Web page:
For years, troops returning from combat suffering post-traumatic stress disorder went untreated until they came home. Understanding the condition’s underlying triggers might help reduce the burden of those who return psychologically wounded.
Post-traumatic stress disorder is a crippling condition that can emerge after a terrifying event, like a car accident, sexual assault, terrorist attack or combat. It’s thought to affect one in five veterans returning from Afghanistan and Iraq.
Two days before being shipped off to war, Marine Private First Class, Jesse Sheets, sits inside a trailer in the Mojave Desert, undergoing various stress tests.
He is part of a military experiment trying to predict who’s most at risk for post-traumatic stress disorder.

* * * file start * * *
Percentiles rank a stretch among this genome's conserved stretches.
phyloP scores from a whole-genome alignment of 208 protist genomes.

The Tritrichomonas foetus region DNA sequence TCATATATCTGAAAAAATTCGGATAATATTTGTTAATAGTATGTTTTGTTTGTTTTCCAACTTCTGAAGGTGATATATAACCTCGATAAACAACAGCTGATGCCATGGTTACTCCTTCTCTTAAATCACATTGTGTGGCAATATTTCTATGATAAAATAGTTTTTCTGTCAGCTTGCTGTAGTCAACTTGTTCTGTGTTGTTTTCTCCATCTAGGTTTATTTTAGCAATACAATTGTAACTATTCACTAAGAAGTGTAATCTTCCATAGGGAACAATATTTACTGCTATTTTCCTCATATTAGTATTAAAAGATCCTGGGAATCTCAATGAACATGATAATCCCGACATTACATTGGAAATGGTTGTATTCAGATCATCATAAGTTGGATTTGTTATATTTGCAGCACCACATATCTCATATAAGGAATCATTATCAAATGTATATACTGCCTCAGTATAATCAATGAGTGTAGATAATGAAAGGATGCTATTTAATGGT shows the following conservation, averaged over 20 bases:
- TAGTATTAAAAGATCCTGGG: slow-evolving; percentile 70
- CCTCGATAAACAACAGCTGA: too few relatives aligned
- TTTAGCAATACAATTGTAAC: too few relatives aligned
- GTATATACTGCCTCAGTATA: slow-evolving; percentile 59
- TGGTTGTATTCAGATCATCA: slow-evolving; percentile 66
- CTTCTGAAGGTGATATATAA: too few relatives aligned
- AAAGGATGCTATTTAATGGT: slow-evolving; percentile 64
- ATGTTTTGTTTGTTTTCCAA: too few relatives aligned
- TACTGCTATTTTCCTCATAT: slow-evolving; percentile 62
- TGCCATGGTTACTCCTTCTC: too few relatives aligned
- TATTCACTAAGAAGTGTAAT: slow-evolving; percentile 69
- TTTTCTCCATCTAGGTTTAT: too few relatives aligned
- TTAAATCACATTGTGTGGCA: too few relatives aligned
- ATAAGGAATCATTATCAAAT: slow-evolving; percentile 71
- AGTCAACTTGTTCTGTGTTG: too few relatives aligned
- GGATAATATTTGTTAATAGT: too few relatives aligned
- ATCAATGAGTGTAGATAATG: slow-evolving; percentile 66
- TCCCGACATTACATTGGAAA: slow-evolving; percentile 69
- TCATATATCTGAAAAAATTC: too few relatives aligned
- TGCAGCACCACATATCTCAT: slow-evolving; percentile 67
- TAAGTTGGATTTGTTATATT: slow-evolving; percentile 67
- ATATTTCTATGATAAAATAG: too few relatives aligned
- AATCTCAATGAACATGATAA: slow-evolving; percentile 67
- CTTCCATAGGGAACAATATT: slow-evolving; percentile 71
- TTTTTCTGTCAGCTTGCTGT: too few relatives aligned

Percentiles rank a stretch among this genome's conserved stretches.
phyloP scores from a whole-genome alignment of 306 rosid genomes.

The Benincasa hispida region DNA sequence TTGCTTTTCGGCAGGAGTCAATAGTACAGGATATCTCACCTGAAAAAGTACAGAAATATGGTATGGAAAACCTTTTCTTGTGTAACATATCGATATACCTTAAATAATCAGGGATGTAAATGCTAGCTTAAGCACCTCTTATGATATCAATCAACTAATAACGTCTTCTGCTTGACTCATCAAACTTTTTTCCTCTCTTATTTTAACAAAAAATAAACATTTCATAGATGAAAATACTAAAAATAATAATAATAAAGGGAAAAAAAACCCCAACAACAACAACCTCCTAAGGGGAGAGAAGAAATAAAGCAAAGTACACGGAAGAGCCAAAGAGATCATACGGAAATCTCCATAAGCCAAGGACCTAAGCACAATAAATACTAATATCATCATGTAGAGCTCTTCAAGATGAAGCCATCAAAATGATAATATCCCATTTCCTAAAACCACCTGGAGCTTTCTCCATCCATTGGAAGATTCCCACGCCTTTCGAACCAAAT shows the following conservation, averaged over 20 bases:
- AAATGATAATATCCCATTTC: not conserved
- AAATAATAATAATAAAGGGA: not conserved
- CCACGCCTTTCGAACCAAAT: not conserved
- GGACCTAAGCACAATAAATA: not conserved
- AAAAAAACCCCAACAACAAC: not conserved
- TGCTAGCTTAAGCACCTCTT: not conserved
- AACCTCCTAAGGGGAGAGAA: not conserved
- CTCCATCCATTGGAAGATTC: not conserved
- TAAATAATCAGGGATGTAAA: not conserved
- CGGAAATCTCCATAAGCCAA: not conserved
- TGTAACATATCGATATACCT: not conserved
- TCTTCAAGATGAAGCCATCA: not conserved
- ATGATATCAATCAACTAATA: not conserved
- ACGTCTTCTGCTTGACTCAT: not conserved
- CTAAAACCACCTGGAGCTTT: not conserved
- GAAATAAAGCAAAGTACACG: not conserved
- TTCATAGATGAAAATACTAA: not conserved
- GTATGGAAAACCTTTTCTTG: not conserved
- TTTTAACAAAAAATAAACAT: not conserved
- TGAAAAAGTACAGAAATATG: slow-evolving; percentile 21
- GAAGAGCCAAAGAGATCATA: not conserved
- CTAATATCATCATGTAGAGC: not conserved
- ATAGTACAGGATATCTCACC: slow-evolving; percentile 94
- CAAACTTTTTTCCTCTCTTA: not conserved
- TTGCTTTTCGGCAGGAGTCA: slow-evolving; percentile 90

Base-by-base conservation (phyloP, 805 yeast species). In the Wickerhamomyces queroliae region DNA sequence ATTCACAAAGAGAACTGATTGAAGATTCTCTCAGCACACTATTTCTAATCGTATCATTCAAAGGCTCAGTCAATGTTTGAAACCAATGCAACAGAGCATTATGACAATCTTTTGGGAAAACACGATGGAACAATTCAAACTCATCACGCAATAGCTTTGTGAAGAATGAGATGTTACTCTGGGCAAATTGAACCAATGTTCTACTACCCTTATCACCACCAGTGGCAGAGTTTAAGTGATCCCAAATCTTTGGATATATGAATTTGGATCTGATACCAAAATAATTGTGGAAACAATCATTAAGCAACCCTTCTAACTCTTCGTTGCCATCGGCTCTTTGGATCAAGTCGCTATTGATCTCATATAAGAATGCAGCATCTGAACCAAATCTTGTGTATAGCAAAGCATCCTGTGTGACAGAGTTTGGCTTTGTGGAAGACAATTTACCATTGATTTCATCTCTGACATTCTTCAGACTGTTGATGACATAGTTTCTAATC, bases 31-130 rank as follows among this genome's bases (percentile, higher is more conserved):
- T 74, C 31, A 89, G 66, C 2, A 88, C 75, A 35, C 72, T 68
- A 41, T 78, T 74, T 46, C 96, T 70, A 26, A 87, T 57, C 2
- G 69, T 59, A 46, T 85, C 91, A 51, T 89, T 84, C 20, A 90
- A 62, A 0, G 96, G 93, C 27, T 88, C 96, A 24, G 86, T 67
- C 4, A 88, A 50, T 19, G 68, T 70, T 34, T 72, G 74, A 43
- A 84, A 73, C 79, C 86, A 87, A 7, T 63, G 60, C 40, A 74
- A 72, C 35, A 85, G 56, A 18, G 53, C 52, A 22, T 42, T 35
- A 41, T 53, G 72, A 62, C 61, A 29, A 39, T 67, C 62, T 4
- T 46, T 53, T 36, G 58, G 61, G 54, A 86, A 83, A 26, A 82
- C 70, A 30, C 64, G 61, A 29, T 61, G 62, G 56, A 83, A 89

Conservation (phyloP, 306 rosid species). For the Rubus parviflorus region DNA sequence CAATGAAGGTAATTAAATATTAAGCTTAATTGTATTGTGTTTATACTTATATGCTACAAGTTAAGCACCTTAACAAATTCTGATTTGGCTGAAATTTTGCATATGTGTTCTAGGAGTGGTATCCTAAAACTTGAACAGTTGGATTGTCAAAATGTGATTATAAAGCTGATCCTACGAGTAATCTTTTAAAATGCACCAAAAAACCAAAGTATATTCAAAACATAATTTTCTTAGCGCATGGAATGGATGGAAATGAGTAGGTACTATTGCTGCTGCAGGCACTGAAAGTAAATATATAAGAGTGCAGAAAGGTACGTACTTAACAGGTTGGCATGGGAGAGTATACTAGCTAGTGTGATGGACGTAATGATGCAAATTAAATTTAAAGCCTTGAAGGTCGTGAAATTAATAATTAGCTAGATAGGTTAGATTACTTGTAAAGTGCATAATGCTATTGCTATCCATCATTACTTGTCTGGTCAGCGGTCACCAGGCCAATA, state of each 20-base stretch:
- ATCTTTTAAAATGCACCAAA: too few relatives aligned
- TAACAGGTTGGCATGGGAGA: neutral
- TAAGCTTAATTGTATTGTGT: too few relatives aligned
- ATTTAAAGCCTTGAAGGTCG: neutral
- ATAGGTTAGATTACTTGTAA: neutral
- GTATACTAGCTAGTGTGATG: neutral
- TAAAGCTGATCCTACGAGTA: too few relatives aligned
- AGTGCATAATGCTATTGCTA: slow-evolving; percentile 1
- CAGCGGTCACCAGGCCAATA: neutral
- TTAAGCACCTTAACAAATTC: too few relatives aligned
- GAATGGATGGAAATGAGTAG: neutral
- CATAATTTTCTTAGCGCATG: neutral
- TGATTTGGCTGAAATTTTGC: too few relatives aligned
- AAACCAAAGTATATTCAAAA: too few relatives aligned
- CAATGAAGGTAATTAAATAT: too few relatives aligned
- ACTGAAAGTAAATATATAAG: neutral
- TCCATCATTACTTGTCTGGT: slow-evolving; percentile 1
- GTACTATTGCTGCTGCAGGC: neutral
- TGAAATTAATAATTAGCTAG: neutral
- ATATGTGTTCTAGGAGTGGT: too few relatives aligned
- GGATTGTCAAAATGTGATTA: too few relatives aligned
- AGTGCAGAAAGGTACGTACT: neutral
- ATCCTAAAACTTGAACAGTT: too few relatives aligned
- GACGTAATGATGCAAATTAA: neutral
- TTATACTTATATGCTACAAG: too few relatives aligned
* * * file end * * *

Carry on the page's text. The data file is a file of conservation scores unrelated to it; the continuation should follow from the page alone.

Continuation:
Dr. William Nash a Marine with the resilience program says sufferers experience flashbacks, nightmares, sudden outbursts and are sometimes haunted years after the trauma.
The study is also looking for ways to care for it while troops are still on the battlefield. Naval corpsmen medics like Kevin Jones are being taught how spot signs of stress.
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